Science-fiction, fantasy, and horror
Disney and a consultant to the
Imagineers who designed Epcot's
Spaceship Earth attraction, is born
in Waukegan, Illinois. Best known for
his stories The Martian Chronicles (1950),
Fahrenheit 451 (1953), and The Halloween
Tree (1972), Bradbury first met Walt Disney in
1963. Disney produced a film in 1983 based on Bradbury's 1962 tale Something Wicked This Way Comes
(written after Walt suggested he pen a story about the dark side of circuses and traveling amusements).
Because of his involvement with the 1964 New York World’s Fair, Bradbury became interested in the Epcot project
at Walt Disney World. (Brabury's 1969 short story "Downwind from Gettysburg" was inspired by Disney's Great
Moments with Mr. Lincoln.) In the original version of Epcot's Journey Into Imagination ride, the words 'Something
Wicked' are printed on the spine of one of the colossal books in the literature scene - a reference to the Disney
film and an ode to Bradbury. A self-professed "Disney nut," Bradbury came to the defense of Disney in 1965 upon
reading an article decrying Disneyland as vulgar entertainment. In response, he penned "The Machine-Tooled
Happyland," for the October 1965 issue of Holiday magazine. He later wrote the forward for Disney's biography
Halloween" experienced his personal dream come true: the lighting of his very own Halloween Tree at Disneyland.
In celebration of the 35th anniversary of his 1972 novel, The Halloween Tree, Disney honored him by dedicating his own Halloween tree during a tree-lighting ceremony in Frontierland!
The Silly Symphony cartoon The Skeleton Dance is released. Directed by
Ub Iwerks, it is the very first of the Silly Symphony series. The short is animated by Walt, his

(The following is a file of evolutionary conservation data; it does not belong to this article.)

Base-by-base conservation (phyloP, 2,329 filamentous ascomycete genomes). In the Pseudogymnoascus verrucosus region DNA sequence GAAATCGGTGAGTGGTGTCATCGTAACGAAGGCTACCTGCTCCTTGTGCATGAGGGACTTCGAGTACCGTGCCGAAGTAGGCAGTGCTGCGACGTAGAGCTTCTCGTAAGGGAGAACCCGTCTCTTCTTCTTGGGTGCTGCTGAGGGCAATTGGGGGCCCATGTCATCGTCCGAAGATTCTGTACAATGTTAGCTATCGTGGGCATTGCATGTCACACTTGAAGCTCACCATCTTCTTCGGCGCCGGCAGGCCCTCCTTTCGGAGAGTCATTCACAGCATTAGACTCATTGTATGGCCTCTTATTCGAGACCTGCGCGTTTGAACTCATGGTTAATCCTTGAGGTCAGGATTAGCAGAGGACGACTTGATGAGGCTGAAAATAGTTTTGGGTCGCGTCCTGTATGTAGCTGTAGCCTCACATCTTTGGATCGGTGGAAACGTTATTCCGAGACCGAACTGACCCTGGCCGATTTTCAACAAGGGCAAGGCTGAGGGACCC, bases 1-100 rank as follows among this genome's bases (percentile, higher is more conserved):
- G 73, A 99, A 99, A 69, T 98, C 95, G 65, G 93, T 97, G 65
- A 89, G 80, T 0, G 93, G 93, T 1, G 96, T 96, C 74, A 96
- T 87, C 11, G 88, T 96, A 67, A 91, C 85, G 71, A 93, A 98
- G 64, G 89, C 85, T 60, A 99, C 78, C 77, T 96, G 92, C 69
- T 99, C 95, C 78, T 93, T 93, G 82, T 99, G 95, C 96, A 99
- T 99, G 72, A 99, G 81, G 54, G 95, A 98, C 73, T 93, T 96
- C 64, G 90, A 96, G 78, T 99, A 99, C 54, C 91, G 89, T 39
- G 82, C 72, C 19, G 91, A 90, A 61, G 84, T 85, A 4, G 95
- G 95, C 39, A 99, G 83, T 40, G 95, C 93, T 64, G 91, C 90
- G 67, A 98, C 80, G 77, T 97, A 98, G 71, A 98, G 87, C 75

brother Roy, Ub Iwerks, Wilfred Jackson, and a very young Les Clark (who will go on to
Disney's Silly Symphony cartoon Toby Tortoise Returns is released. Directed by Wifred
Jackson and animated by Ward Kimball, it is a sequel to Disney's 1935 The Tortoise and the Hare. In this short
Max Hare (a bragging bully) and Toby Tortoise combat each other in a boxing ring!
The 2002 Disneyana Mystery Event takes place (for 3 days)
at Epcot World ShowPlace.
The Disney Channel airs the That's So Raven episode
"Psychics Wanted" for the first time.
It is reported that Celebration, the Florida community Disney
created in Osceola County, will be getting its third hotel (the largest one
to date). Mona Lisa Development, the U.S. affiliate of Mona Lisa Hotels
and Residences of France, is partnering with the Related Group of Florida, one of the state's
biggest condo builders, to build a 450-room condo hotel in the southern part of Celebration.
(The hotel will welcome its first guests in August 2008.)
Animator Robert W. Youngquist is born in Rockford, Illinois. He spent his entire career at Disney (from 1935-1970) and worked on such features as Fantasia, Bambi, Fun and Fancy Free, Sleeping Beauty, and The Sword in the Stone, and such shorts as Bone Trouble, Canine Casanova, Pluto's Kid Brother, and Figaro and Frankie.
The Carefree Corner guest registration area opens at Disneyland. A little shop
located at the Hub end of Main Street, guests can sign one of the guestbooks for each U.S. state. (The Carefree Corner will operated until 1985, when it becomes Card Corner.)
Disney Channel's original movie musical The Cheetah Girls: One World is
watched by 6.2 million total primetime viewers. In this third installment, the girls are
off to India to star in a Bollywood movie.
First Silly Symphony debuts
In the early days, Walt Disney World's Contemporary Resort
was to be originally called
The Tempo Bay Resort Hotel.
"I know you've heard it a thousand times before. But it's true - hard work pays off. If you want to be good, you have to practice, practice, practice. If you don't love something, then don't do it." -Ray Bradbury
Disney's last Alice Comedy Alice in the Big Leagues is released. Alice
attempts to umpire a big league baseball game while the animals take exception to her bad calls!
Disney's Donald Duck cartoon Bootle Beetle is released. Directed by Jack Hannah, a young
beetle attempts to run away from home, but is stopped by a lesson about the dreaded bug collector - Donald Duck!
Disney referred to Tempo Bay
(in the early days) as "the most
contemporary resort hotel."
Disney Live! Rockin' Road Show premieres in Lakeland, Florida. A touring
stage production, Mickey, Minnie and the gang round up acts for a spontaneous talent show.